On the surface, promoting a fight is a simple thing. But in execution, making fans care about spending money and time to watch two men step into a ring and throw punches at each other is an art form. In this, HBO has succeeded to unbelievable degrees with their promotion of Saturday's pay-per-view bout between Antonio Margarito and Miguel Cotto.
The storyline and much of the drama takes little more than HBO lending a camera, a microphone and stepping out of the way.
When Cotto and Margarito met for the first time in 2008, it was (as Max Kellerman described) a modern boxing classic. A violent battle between two heavy hitting boxers in the prime of their careers which saw Margarito overcome a hot start by Cotto to score a late TKO.
After Margarito was discovered having loaded hand wraps applied before his bout with Shane Mosley, it changed the way the Cotto fight was seen. Had Margarito loaded his wraps for that bout as well? After all, Cotto's face was left looking unusually rough after the fight:
The hand wrap controvery has given a natural focal point for the promotion. Cotto has pointed out similarities between the wraps worn by Margarito the night of their bout and the ones confiscated before the Mosley bout. He has also taken great offense to the idea that Antonio may have taken his life into his hands. It led to a great debate on HBO's Face-Off between the two men which saw Margarito say "You think I'm a cheater, but I will beat you again. That's what I believe. You heard me."
The differences between the men as human beings was also on display when the subject of how far each man is willing to go to have their hand raised came up. With Cotto having taken a knee as he couldn't take any more punishment the first time around and Margarito having fought through having his orbital bone destroyed by Manny Pacquiao without ever seeming close to giving up. The exchange:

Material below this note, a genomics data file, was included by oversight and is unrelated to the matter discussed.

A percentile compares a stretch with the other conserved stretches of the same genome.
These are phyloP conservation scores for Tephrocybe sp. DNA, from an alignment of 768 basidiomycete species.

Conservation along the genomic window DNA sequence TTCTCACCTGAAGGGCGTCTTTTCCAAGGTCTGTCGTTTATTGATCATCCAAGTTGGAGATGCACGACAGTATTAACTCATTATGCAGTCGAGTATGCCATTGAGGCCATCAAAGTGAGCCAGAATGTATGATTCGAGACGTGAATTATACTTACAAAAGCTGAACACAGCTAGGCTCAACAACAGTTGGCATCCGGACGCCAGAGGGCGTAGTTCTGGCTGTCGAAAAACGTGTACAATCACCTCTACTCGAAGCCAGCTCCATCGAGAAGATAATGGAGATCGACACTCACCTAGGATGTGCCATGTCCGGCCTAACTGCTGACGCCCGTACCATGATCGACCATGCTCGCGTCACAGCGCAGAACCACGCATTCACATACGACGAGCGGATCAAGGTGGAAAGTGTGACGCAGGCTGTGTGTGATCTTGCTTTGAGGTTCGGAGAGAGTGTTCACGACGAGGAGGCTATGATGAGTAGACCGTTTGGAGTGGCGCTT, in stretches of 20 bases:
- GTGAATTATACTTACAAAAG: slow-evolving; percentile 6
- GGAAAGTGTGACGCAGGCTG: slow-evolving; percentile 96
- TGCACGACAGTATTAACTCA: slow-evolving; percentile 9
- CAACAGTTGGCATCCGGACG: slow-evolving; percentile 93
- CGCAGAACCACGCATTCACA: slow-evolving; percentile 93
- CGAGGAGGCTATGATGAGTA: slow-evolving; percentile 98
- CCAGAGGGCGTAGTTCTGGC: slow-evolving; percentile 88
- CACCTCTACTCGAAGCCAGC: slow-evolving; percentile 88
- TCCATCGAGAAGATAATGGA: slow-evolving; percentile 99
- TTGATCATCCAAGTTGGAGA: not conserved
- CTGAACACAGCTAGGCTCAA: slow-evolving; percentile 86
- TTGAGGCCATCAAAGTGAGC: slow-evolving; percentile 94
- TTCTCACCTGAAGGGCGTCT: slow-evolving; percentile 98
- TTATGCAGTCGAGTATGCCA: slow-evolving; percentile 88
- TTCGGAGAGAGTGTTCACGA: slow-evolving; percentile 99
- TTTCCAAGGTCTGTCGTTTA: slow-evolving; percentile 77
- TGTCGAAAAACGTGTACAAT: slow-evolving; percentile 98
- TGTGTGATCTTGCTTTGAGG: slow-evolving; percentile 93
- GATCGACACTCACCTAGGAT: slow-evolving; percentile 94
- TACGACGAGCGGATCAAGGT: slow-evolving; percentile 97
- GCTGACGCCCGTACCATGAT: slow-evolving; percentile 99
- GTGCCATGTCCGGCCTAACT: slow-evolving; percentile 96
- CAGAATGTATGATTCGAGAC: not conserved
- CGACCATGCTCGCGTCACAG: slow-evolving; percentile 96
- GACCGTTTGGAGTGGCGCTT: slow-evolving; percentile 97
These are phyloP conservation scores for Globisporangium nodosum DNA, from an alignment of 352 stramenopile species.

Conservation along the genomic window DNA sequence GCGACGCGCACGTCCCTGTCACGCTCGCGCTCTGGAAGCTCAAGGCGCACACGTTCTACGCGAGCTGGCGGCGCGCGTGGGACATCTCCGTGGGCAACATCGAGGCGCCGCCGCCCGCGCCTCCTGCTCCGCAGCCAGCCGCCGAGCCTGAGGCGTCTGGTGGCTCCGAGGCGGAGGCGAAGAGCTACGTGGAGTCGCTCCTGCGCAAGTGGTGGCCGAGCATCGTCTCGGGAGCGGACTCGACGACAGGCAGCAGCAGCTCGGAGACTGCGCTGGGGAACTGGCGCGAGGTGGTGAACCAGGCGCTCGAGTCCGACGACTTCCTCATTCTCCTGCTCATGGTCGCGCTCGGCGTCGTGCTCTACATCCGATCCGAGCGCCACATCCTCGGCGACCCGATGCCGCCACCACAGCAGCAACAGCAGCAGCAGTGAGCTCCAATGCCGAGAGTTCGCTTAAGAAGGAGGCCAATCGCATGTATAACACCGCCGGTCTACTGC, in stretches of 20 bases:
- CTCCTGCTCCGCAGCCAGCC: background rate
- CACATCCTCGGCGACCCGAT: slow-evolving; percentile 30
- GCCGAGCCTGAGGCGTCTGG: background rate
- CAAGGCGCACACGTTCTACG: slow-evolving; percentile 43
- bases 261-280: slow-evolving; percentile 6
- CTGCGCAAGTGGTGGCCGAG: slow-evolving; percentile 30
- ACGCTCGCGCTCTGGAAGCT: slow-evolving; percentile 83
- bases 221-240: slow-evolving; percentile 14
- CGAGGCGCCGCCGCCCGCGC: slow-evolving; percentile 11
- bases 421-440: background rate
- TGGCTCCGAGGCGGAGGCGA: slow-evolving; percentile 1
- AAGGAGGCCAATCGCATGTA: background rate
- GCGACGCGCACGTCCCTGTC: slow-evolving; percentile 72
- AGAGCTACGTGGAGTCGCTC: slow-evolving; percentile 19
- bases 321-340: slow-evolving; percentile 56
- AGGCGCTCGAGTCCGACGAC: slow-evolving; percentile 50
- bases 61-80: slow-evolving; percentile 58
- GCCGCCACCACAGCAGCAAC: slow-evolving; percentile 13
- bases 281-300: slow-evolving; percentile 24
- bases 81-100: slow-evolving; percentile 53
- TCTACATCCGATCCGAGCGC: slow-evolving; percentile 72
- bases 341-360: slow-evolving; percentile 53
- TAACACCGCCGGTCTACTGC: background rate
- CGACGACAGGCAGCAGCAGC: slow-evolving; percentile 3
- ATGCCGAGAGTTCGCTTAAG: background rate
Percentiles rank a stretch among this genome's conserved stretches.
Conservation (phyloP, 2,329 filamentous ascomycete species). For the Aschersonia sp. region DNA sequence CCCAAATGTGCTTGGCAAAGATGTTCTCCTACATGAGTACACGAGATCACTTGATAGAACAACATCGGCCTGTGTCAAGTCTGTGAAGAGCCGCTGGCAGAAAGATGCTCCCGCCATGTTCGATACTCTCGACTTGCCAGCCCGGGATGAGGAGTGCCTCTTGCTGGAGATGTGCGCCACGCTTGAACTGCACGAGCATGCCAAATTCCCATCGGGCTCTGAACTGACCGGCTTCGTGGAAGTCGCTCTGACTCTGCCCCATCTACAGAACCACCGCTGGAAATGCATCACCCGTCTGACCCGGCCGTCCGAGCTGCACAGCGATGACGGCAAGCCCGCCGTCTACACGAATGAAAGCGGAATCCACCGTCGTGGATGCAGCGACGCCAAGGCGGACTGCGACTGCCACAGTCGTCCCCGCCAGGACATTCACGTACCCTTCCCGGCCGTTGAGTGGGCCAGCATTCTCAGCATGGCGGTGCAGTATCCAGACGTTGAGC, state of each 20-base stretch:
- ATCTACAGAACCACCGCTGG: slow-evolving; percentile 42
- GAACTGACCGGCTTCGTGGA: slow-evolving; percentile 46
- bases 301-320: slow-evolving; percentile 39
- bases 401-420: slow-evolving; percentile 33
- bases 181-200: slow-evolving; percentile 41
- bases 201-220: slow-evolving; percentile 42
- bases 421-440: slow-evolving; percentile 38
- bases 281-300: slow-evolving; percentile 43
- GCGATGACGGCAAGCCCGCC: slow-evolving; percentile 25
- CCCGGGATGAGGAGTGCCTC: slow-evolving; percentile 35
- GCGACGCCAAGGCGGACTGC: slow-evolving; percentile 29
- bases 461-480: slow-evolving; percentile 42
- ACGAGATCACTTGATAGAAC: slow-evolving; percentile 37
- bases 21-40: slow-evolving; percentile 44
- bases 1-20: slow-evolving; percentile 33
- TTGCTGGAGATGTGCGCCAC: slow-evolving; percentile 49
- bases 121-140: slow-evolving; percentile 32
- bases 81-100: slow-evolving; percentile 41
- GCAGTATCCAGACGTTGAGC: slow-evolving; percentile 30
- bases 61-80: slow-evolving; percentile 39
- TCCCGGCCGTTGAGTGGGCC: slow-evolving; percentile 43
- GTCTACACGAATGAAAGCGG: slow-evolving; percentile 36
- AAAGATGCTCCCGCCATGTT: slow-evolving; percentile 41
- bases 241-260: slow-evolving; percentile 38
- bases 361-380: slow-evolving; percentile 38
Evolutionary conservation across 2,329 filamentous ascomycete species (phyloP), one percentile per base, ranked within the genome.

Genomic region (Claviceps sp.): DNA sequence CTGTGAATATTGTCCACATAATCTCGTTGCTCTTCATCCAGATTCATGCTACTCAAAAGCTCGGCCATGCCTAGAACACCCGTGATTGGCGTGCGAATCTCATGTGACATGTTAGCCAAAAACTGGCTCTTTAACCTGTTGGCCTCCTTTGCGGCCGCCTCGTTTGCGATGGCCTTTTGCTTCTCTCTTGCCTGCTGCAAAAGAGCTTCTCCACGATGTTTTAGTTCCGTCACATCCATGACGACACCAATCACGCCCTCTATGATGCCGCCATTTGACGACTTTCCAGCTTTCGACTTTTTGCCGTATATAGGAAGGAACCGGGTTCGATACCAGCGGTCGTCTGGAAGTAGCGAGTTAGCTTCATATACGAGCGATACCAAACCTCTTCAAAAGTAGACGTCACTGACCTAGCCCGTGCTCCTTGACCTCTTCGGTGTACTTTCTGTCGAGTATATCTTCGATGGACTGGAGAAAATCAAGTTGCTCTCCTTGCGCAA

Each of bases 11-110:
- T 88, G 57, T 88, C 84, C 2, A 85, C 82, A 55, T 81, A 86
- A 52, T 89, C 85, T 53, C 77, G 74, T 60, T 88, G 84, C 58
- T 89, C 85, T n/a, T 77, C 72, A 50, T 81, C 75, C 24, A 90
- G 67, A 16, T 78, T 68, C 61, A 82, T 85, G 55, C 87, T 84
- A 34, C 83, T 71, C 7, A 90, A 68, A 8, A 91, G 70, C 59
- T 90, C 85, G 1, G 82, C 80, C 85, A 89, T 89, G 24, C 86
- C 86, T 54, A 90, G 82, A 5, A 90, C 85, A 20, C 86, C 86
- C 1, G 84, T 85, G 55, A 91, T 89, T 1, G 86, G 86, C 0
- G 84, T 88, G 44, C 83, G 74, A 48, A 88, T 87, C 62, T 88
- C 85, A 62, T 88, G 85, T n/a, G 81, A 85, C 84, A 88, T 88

Margarito: "I am ready to die in the ring. I have said it before, I will die in the ring. Knockouts will come."
Cotto: "You're going to die in the ring? For what? I have four kids. Beautiful family. It's just my job."
If Face-Off was compelling TV, the first episode of HBO's 24/7 for the bout was near perfection. As the men talked about the controversy, Cotto once again talked about the similarity between the wraps and the danger his life was put in, leading to one of the most chilling moments in fight promotion I have ever seen. Antonio Margarito, seeming to fully embrace his role as the villain in the tale, slouched in his chair, with his dark sunglasses and overall suddenly "evil" look (screencap via BadLeftHook):
Cotto's story revolved around having been placed in danger by the dastardly Margarito and the passing of his father. We were shown the love that Cotto had for his dad, having his face tattooed over his shoulder. We saw the raw emotion of Cotto's mother talking about losing her husband of forty years.
On the other side, we saw Margarito insulting Cotto and training in his mountain retreat with a gang of jokesters. The contrast could not have been more stark.
And the close of the show only added more heat:
Cotto: "Margarito is not a gentleman. He is not a man. For me, Rex, my dog, he's more person than him."
Margarito: "What's he scared of? Why does he cry so much? Why did he sign up for this fight? Maybe he doesn't have a big heart. I don't know."
HBO carried the momentum into the second episode of 24/7. This time telling the story of Margarito and Top Rank's struggle to get licensed in the state of New York. Margarito's eye injuries sustained in the Pacquiao fight resulted in surgery to repair his crushed orbital bone and a replacement put into the lens of his right eye.
Again, we turn to Bad Left Hook for a shot of the eye:
In the end, Margarito was granted his license. But, the eye does remain a concern for many heading into the bout.
Margarito insists that his eye is fine, we're shown scenes of him training (once again in his somehow evil seeming Mountain camp) with training partners going full speed and telling the camera how well he is doing. We also see more of the same incredibly easy to hate mannerisms from Margarito as he dives deeper into the role of the bad guy.
While the story of Tony's eye is interesting, it's still the scenes which show the fighters speaking openly about the other that steal the show. Some of the highlights:
Cotto: "No matter what, I'm preparing myself to beat Margarito's ass. He played with my health. I'm going to play with his."
Cotto: "I don't have any respect for him. And I'm going to take advantage of his eye like he took advantage of the plaster."
Margarito: "F**k Cotto. If he thinks that I had plaster, it will hurt like I was using plaster. And he will know it."
HBO was given two fighters with a tremendous story and took advantage by appropriately using the programming at their disposal. They told the story of a humble man looking for redemption and his seemingly evil rival who may have risked Cotto's very life in pursuit of a win.
If the fight lives up to anything close to their first bout, it will be the perfect cap to this tale, no matter who wins.
...but especially if it's Cotto.